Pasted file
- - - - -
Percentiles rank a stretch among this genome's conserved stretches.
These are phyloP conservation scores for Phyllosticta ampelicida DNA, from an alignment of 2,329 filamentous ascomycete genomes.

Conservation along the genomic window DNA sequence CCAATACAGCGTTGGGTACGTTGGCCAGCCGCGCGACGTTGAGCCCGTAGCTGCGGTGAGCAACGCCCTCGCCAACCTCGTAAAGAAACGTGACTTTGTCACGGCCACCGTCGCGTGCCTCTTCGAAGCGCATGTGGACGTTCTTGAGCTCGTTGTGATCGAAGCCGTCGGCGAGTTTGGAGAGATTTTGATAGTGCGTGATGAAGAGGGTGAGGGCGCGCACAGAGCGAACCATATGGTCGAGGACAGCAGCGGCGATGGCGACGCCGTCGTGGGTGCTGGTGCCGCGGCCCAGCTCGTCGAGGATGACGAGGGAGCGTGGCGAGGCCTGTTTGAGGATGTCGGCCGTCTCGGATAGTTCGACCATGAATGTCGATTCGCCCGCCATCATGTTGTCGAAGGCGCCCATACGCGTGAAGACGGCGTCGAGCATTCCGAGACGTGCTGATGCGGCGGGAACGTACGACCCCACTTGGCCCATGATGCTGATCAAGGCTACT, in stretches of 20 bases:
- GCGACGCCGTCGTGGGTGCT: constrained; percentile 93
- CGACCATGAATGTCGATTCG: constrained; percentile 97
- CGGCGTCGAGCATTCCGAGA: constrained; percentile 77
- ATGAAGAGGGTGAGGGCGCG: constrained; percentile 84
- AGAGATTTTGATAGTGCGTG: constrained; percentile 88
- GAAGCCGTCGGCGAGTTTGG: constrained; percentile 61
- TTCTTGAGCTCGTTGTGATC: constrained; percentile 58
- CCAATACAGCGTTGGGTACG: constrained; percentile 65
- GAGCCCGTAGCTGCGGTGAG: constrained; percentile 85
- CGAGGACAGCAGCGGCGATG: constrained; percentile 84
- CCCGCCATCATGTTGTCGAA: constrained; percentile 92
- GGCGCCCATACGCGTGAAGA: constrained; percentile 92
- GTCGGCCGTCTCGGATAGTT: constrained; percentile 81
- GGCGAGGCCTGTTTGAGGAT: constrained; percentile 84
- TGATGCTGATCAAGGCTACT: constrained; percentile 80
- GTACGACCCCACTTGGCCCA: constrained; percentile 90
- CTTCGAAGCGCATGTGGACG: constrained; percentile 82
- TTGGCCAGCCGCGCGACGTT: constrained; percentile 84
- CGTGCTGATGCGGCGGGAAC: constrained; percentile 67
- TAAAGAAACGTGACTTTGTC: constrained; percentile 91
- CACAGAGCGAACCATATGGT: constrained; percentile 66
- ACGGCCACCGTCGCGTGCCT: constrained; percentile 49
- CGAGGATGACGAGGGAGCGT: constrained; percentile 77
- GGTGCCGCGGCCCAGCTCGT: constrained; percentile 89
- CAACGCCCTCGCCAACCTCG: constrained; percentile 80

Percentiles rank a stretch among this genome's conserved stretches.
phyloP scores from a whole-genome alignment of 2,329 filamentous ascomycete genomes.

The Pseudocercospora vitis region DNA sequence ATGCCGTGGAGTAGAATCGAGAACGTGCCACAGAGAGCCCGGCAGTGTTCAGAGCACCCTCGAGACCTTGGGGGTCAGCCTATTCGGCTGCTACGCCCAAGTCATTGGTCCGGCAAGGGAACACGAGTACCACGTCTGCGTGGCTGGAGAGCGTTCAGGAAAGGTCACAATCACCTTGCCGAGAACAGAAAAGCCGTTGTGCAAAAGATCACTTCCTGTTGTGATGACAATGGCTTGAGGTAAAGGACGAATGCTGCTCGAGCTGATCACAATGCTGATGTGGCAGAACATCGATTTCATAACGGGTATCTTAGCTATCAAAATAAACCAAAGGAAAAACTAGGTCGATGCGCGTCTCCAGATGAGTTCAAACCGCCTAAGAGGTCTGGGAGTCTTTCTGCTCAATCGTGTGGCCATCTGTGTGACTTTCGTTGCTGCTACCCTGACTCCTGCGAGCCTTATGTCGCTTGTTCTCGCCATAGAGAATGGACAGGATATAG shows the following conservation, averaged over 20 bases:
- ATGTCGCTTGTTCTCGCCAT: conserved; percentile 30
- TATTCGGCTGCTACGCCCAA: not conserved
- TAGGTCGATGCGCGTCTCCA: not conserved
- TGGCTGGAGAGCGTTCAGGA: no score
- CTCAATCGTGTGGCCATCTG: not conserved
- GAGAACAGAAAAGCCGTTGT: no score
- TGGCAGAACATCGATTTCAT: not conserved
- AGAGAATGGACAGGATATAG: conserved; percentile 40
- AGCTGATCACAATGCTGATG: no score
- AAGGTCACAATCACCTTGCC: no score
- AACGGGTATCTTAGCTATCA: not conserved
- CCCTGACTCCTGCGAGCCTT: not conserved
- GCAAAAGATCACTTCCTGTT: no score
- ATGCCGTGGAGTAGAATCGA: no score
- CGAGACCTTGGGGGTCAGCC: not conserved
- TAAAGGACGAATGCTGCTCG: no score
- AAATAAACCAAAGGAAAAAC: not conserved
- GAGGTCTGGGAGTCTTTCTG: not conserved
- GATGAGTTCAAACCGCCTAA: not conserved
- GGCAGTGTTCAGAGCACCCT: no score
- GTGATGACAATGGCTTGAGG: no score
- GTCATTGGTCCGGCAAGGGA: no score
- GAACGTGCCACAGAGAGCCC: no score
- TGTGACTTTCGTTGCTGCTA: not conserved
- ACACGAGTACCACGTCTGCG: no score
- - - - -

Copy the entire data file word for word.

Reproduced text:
Percentiles rank a stretch among this genome's conserved stretches.
These are phyloP conservation scores for Phyllosticta ampelicida DNA, from an alignment of 2,329 filamentous ascomycete genomes.

Conservation along the genomic window DNA sequence CCAATACAGCGTTGGGTACGTTGGCCAGCCGCGCGACGTTGAGCCCGTAGCTGCGGTGAGCAACGCCCTCGCCAACCTCGTAAAGAAACGTGACTTTGTCACGGCCACCGTCGCGTGCCTCTTCGAAGCGCATGTGGACGTTCTTGAGCTCGTTGTGATCGAAGCCGTCGGCGAGTTTGGAGAGATTTTGATAGTGCGTGATGAAGAGGGTGAGGGCGCGCACAGAGCGAACCATATGGTCGAGGACAGCAGCGGCGATGGCGACGCCGTCGTGGGTGCTGGTGCCGCGGCCCAGCTCGTCGAGGATGACGAGGGAGCGTGGCGAGGCCTGTTTGAGGATGTCGGCCGTCTCGGATAGTTCGACCATGAATGTCGATTCGCCCGCCATCATGTTGTCGAAGGCGCCCATACGCGTGAAGACGGCGTCGAGCATTCCGAGACGTGCTGATGCGGCGGGAACGTACGACCCCACTTGGCCCATGATGCTGATCAAGGCTACT, in stretches of 20 bases:
- GCGACGCCGTCGTGGGTGCT: constrained; percentile 93
- CGACCATGAATGTCGATTCG: constrained; percentile 97
- CGGCGTCGAGCATTCCGAGA: constrained; percentile 77
- ATGAAGAGGGTGAGGGCGCG: constrained; percentile 84
- AGAGATTTTGATAGTGCGTG: constrained; percentile 88
- GAAGCCGTCGGCGAGTTTGG: constrained; percentile 61
- TTCTTGAGCTCGTTGTGATC: constrained; percentile 58
- CCAATACAGCGTTGGGTACG: constrained; percentile 65
- GAGCCCGTAGCTGCGGTGAG: constrained; percentile 85
- CGAGGACAGCAGCGGCGATG: constrained; percentile 84
- CCCGCCATCATGTTGTCGAA: constrained; percentile 92
- GGCGCCCATACGCGTGAAGA: constrained; percentile 92
- GTCGGCCGTCTCGGATAGTT: constrained; percentile 81
- GGCGAGGCCTGTTTGAGGAT: constrained; percentile 84
- TGATGCTGATCAAGGCTACT: constrained; percentile 80
- GTACGACCCCACTTGGCCCA: constrained; percentile 90
- CTTCGAAGCGCATGTGGACG: constrained; percentile 82
- TTGGCCAGCCGCGCGACGTT: constrained; percentile 84
- CGTGCTGATGCGGCGGGAAC: constrained; percentile 67
- TAAAGAAACGTGACTTTGTC: constrained; percentile 91
- CACAGAGCGAACCATATGGT: constrained; percentile 66
- ACGGCCACCGTCGCGTGCCT: constrained; percentile 49
- CGAGGATGACGAGGGAGCGT: constrained; percentile 77
- GGTGCCGCGGCCCAGCTCGT: constrained; percentile 89
- CAACGCCCTCGCCAACCTCG: constrained; percentile 80

Percentiles rank a stretch among this genome's conserved stretches.
phyloP scores from a whole-genome alignment of 2,329 filamentous ascomycete genomes.

The Pseudocercospora vitis region DNA sequence ATGCCGTGGAGTAGAATCGAGAACGTGCCACAGAGAGCCCGGCAGTGTTCAGAGCACCCTCGAGACCTTGGGGGTCAGCCTATTCGGCTGCTACGCCCAAGTCATTGGTCCGGCAAGGGAACACGAGTACCACGTCTGCGTGGCTGGAGAGCGTTCAGGAAAGGTCACAATCACCTTGCCGAGAACAGAAAAGCCGTTGTGCAAAAGATCACTTCCTGTTGTGATGACAATGGCTTGAGGTAAAGGACGAATGCTGCTCGAGCTGATCACAATGCTGATGTGGCAGAACATCGATTTCATAACGGGTATCTTAGCTATCAAAATAAACCAAAGGAAAAACTAGGTCGATGCGCGTCTCCAGATGAGTTCAAACCGCCTAAGAGGTCTGGGAGTCTTTCTGCTCAATCGTGTGGCCATCTGTGTGACTTTCGTTGCTGCTACCCTGACTCCTGCGAGCCTTATGTCGCTTGTTCTCGCCATAGAGAATGGACAGGATATAG shows the following conservation, averaged over 20 bases:
- ATGTCGCTTGTTCTCGCCAT: conserved; percentile 30
- TATTCGGCTGCTACGCCCAA: not conserved
- TAGGTCGATGCGCGTCTCCA: not conserved
- TGGCTGGAGAGCGTTCAGGA: no score
- CTCAATCGTGTGGCCATCTG: not conserved
- GAGAACAGAAAAGCCGTTGT: no score
- TGGCAGAACATCGATTTCAT: not conserved
- AGAGAATGGACAGGATATAG: conserved; percentile 40
- AGCTGATCACAATGCTGATG: no score
- AAGGTCACAATCACCTTGCC: no score
- AACGGGTATCTTAGCTATCA: not conserved
- CCCTGACTCCTGCGAGCCTT: not conserved
- GCAAAAGATCACTTCCTGTT: no score
- ATGCCGTGGAGTAGAATCGA: no score
- CGAGACCTTGGGGGTCAGCC: not conserved
- TAAAGGACGAATGCTGCTCG: no score
- AAATAAACCAAAGGAAAAAC: not conserved
- GAGGTCTGGGAGTCTTTCTG: not conserved
- GATGAGTTCAAACCGCCTAA: not conserved
- GGCAGTGTTCAGAGCACCCT: no score
- GTGATGACAATGGCTTGAGG: no score
- GTCATTGGTCCGGCAAGGGA: no score
- GAACGTGCCACAGAGAGCCC: no score
- TGTGACTTTCGTTGCTGCTA: not conserved
- ACACGAGTACCACGTCTGCG: no score